Cascadia chaos: Fieldside view of Sounders-Timbers a feast for the senses

Joe Nicholson-USA TODAY Sports

From afar, you look at tactics. But up close, you get a true appreciation for the nuance of the game.

SEATTLE -- At field level, the game moves so much faster than you can get a real sense for watching on TV, or up in the boxes, or from all but the very best seats.

It was curiosity more than anything that led me to take in Sunday night’s 1-1 draw between the Seattle Sounders and Portland Timbers completely from the sidelines. For more than three seasons now, I’ve taken in matches at CenturyLink Field only from the press box, paying way too close attention to Twitter and not enough to the events unfolding right in front of me.

I wanted a fresh perspective; I hadn’t quite realized just how different the experience would prove to be. Up close, you lose some of the sense for the tactics but gain a greater appreciation for the sensory thrill.

Rookie Sounders left back Nouhou Tolo, for example, is an exhilarating force out on the wing. The 20-year-old Cameroonian is still maturing – see: his high elbow that earned him a red card late in stoppage time – but his raw athleticism was obvious from the first time he touched the ball. If he can ever add defensive discipline to those thundering bursts up the sideline, look out.

Seattle center backs Roman Torres and Chad Marshall might not be as feared around the league as they were a few years back, but they’re still both dominant in the air. The Sounders cleared out Portland’s first corner kick so emphatically that it was obvious any set-piece goal was more likely to come at the other end of the field. That came to pass in the 18th minute, when Torres caused enough of a nuisance in the Timbers’ box to allow Cristian Roldan an opening to poke home from close range.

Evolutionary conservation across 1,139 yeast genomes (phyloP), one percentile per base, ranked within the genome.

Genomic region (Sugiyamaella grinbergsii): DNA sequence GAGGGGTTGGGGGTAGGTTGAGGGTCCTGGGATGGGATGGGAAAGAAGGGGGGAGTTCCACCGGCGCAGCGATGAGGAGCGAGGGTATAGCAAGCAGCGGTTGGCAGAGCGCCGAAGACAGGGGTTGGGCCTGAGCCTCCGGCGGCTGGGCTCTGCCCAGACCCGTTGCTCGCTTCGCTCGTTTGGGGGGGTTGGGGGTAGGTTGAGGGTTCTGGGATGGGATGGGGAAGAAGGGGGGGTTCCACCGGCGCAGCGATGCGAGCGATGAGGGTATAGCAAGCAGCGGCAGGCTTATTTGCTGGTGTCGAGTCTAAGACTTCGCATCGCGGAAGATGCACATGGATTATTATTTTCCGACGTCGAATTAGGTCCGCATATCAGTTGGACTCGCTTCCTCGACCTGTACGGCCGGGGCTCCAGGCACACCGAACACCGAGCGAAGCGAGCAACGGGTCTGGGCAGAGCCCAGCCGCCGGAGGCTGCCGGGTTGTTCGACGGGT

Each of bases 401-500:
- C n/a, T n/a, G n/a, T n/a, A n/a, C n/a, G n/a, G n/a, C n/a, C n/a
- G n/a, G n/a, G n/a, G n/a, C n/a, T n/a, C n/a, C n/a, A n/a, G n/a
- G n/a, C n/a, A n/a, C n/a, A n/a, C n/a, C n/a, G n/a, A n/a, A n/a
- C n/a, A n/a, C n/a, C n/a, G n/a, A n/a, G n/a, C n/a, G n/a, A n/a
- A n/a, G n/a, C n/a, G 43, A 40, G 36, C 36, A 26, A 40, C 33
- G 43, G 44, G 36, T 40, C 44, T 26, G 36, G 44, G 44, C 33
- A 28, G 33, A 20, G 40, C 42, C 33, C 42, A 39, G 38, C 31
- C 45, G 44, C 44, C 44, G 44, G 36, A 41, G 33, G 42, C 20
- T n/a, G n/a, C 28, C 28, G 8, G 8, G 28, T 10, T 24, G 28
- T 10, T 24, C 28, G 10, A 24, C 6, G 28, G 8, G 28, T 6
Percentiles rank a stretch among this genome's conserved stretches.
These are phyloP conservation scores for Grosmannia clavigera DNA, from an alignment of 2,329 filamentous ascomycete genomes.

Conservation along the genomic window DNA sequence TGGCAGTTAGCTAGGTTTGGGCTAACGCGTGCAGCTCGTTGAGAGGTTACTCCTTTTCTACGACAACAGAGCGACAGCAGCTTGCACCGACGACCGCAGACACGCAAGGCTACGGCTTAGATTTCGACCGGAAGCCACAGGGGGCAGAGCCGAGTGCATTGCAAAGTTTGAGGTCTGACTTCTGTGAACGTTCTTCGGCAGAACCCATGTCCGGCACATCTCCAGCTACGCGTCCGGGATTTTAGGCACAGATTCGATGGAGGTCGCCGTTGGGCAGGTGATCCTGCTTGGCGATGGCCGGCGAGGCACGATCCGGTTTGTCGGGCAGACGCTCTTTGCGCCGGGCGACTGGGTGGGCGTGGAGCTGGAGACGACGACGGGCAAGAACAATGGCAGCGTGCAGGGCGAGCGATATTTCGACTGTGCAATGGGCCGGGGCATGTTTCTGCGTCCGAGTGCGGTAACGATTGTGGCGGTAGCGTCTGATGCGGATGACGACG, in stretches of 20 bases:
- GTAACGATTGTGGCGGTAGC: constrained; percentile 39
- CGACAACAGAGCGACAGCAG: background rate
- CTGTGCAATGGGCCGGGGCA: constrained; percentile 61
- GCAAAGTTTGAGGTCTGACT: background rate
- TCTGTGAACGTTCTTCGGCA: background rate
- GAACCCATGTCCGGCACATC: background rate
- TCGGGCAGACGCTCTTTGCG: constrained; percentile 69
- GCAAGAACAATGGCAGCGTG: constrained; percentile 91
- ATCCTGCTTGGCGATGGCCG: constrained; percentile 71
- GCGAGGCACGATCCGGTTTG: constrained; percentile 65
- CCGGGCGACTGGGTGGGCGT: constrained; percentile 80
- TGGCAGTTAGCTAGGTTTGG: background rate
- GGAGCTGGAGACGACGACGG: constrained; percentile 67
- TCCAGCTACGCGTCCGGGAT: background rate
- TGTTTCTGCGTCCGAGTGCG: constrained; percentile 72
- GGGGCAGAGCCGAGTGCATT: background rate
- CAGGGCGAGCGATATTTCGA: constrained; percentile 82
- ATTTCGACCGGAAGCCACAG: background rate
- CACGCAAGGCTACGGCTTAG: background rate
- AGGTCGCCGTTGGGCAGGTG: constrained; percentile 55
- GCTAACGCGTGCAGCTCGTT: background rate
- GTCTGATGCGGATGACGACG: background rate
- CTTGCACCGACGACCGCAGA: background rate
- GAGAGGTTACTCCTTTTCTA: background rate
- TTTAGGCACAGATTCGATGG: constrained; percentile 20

Portland midfielder Darlington Nagbe uses space so intelligently. He seems to forever find himself in little pockets within which to create, and he’s calm even when surrounded by multiple harassing opponents.

Diego Valeri was grumpier in action than I thought he’d be. Widely renowned as one of the nicest guys in MLS off the field, the Timbers playmaker was brusque and demanding on it. He made his displeasure with his teammates (especially Darren Mattocks) known, and it was a glimpse into a competitive spirit that burns beneath his otherwise happy-go-lucky persona.

Joe Nicholson-USA TODAY Sports

Joe Nicholson-USA TODAY Sports

Clint Dempsey is a master at what is referred to in pick-up basketball as “old-man game.” What the 34-year-old joint-top-scorer in U.S. men’s national team history has lost in explosiveness he’s made up for in wiliness. He is an expert at using his body to protect the ball, swiveling his hips with his head up and looking for runners.

Body language is obvious the closer you get to the action. Evidence of Portland’s summertime struggles was in the collective shrugging of shoulders when Seattle went ahead. Jordan Morris looked like the saddest man in the world when he twice spurned chances to restore the Sounders lead in the second half.

Some players look better from this angle. Seattle’s Osvaldo Alonso is omnipresent. He covers so much ground, comes out on the winning end of almost every individual dual and sees passing lanes most others miss. Alonso would complete 98.4 percent of his 63 passes on the night.

Other guys fare more poorly up close. Sounders forward Will Bruin never really got engaged with the game. He touched the ball just 17 times in more than an hour of action, and most of those went awry.

The aforementioned Mattocks also looked out of rhythm. His passes and runs always felt a split-second too early or too late. He won the penalty that tied the game right before halftime, but that is more a credit to Valeri’s pinpoint pass more than anything else – and from my vantage point just a few feet away, I’m not even entirely sure there was much actual contact.

It was hard to know for sure. Again, everything transpires so quickly from the sideline.

I felt a twinge of empathy for referee Mark Geiger. Later, he would walk off the field at full-time to a shower of boos from the home crowd. The job he and the rest of his ilk are tasked with, though, is not an easy one. In real time, Mattocks’ run and Kelvin Leerdam’s slight shove and Stefan Frei’s lunging dive all rushed together in a blur.

Down here, there aren’t any replays to call up and slow down. You’re fully immersed in the moment, emotions heated and stakes palpable.

I couldn’t recommend it highly enough.

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